Making It in the Bay

What Oakland's Construction Boom Means for Those on the Brink of Getting Priced Out

A high-rise housing building in Oakland.
NBC Bay Area

When people see those iconic container cranes at the Port of Oakland, they know they're in "The Town." But now another type of crane is popping up all over Oakland: construction cranes working on the next high-rise housing building.

From West Oakland to Temescal, many neighborhoods in Oakland have sleek new apartment buildings. Some are already welcoming new tenants. Others are still under construction. One thing is for sure — most of them are market rate.

"As long as you have eyes, you can see that Oakland is building desperately needed housing although much of it is luxury housing," Oakland Mayor Libby Schaaf said.

People can also see that Oakland's homeless crisis has worsened. Between 2017 and 2019, the city's homeless population jumped by 47%.

"The reason why Oakland has seen a double-digit increase in homelessness is because the housing has just gotten so much more expensive," Gloria Bruce, Executive Director of East Bay Housing Organizations, said.

East Bay Housing Organizations is a nonprofit advocacy group that pushes for the development of more affordable housing.

At City College of San Francisco, a dozen or so students have formed a community, living off the grid in solar-powered camper vans at the edge of campus, building and maintaining their tiny homes together. Faced with some of the highest rent in the world, some say it's a financial decision to emerge from school with a small savings, rather than saddled with debt.

Renters in Oakland are paying an average of roughly $2,400 per month for a 1-bedroom apartment, according to Rent Jungle. But at one of the upscale buildings, a 1-bedroom apartment typically starts at well over $3,000 per month.

"We've built more high-end housing than we were required to, and we're way behind on affordable and middle-income housing," Bruce said.

Bruce said 93% of the new buildings going up in Oakland are market rate developments.

"Every time an affordable housing property opens up, they usually have at least 10 times the number of applications as they have available apartments," she said.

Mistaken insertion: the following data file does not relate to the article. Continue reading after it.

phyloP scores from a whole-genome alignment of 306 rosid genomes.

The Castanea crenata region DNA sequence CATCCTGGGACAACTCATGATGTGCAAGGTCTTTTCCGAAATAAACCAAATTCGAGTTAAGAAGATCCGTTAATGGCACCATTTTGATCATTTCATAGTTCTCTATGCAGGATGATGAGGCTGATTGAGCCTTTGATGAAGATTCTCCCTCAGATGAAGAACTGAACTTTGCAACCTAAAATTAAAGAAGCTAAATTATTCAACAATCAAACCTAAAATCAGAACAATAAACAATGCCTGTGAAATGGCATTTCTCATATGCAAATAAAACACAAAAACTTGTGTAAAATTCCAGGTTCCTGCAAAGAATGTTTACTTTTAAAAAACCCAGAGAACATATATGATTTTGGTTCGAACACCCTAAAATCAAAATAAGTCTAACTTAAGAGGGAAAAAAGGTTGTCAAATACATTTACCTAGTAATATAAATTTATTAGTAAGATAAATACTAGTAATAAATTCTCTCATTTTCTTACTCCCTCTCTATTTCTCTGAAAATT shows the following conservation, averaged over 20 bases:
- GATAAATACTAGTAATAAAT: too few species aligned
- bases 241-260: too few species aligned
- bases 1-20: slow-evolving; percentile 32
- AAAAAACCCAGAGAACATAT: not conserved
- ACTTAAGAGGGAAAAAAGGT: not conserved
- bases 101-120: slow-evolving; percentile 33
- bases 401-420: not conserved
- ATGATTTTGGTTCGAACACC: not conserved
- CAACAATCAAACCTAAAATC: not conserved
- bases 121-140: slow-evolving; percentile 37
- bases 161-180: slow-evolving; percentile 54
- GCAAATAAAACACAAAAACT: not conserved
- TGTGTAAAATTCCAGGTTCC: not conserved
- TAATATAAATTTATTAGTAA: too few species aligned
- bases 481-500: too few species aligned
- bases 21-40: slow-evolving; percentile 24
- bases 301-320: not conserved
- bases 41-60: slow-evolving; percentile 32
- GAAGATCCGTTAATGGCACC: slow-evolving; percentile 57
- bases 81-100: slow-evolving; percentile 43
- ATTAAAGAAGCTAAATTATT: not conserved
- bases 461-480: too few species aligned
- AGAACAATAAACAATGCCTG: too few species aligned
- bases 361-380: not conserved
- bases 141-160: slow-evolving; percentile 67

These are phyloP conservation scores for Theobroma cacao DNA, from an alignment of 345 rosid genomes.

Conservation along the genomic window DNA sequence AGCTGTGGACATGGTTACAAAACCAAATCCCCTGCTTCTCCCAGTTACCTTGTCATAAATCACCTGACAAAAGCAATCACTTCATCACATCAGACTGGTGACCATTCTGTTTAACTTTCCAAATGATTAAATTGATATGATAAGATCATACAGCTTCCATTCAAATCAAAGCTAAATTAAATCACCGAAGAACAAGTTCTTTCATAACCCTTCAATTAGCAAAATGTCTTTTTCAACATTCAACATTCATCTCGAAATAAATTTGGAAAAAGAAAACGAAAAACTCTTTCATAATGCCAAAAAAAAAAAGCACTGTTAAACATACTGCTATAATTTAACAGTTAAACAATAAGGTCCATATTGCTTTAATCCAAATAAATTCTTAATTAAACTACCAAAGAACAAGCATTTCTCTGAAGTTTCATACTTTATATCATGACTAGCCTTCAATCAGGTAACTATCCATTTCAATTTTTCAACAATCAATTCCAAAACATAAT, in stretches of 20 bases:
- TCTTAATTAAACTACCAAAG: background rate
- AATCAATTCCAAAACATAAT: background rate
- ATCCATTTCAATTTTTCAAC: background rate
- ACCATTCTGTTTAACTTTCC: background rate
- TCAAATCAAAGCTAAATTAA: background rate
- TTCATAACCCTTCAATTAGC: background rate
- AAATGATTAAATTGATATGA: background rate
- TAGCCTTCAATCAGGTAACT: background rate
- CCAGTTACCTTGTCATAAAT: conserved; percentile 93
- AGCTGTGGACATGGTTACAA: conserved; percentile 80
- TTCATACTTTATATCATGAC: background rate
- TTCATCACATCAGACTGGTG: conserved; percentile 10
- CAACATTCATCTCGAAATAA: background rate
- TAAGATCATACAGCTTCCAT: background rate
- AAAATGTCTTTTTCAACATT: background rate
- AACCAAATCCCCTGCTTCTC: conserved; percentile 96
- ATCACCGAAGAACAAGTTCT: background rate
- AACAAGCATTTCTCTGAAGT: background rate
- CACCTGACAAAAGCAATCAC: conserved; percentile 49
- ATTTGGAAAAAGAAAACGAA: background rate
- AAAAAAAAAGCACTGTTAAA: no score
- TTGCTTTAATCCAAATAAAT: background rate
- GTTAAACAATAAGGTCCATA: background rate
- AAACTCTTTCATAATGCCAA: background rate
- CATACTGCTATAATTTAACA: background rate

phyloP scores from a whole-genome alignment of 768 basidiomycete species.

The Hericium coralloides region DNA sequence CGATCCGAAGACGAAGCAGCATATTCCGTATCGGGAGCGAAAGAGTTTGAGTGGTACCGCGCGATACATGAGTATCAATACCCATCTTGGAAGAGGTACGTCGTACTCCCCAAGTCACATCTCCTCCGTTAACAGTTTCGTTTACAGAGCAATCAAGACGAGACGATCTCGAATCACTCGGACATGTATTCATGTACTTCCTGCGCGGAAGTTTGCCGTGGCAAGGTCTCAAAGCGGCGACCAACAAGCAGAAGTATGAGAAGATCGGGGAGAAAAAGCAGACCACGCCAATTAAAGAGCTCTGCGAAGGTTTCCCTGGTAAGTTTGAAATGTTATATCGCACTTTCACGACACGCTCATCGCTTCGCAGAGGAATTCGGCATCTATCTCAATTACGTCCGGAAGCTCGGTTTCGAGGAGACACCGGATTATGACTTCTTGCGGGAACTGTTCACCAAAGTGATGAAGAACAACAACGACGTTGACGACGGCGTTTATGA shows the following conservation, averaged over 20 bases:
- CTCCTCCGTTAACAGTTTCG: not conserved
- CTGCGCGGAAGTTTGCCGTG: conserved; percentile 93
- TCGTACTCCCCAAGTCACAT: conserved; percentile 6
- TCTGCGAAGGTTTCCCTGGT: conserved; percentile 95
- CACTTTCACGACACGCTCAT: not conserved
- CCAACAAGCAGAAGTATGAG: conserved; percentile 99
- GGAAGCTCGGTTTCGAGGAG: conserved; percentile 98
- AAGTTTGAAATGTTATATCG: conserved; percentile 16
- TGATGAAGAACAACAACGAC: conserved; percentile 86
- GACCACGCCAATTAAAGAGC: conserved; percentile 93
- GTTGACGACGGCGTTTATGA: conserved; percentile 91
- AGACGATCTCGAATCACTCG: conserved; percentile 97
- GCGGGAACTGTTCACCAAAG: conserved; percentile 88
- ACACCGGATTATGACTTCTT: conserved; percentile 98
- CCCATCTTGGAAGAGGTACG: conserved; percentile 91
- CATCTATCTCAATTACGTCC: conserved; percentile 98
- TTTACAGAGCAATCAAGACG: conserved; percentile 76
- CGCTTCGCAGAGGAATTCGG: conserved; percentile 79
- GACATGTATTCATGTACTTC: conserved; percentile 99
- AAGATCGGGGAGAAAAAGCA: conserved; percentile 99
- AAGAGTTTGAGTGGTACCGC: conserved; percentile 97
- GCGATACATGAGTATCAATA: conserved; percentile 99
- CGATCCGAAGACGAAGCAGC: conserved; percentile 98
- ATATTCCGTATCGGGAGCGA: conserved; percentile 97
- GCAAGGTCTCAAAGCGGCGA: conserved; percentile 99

With such a demand for subsidized low-income housing, some are left to wonder where it is. Bruce said high construction costs, less government funding and more people in need have made the affordability housing crisis reach a boiling point. Although there have been some success stories like Casa Arabella — the affordable housing complex in the Fruitvale neighborhood that is home to 400 people — Bruce said it's not enough.

"We have this huge building boom right now, but the vast majority of that is way out of what most Oaklanders can afford," she said.

Bay Area millennials with six-figure tech salaries and strong stock options are still barely able to afford a house in the region. For the rest of them, buying a home seems impossible. Anoushah Rasta reports.

Retiree Daphine Lamb-Perrilliat can afford her studio apartment by Lake Merritt all because she researched, applied and waited for more than two years for an affordable housing complex to open.

"What intrigued me the most was when I saw all the cranes building, I'm like, 'What are these people building, and who are they building it for, and how do I fit in that?'" she said.

Schaaf said there will be more success stories like Lamb-Perrilliatt's in the future. In her State of the City address, Schaaf said Oakland is on track to build 4,760 units of affordable housing by 2024.

"Oakland has a pretty good track record of building affordable housing, but the problem is it's still not nearly enough," Bruce said.

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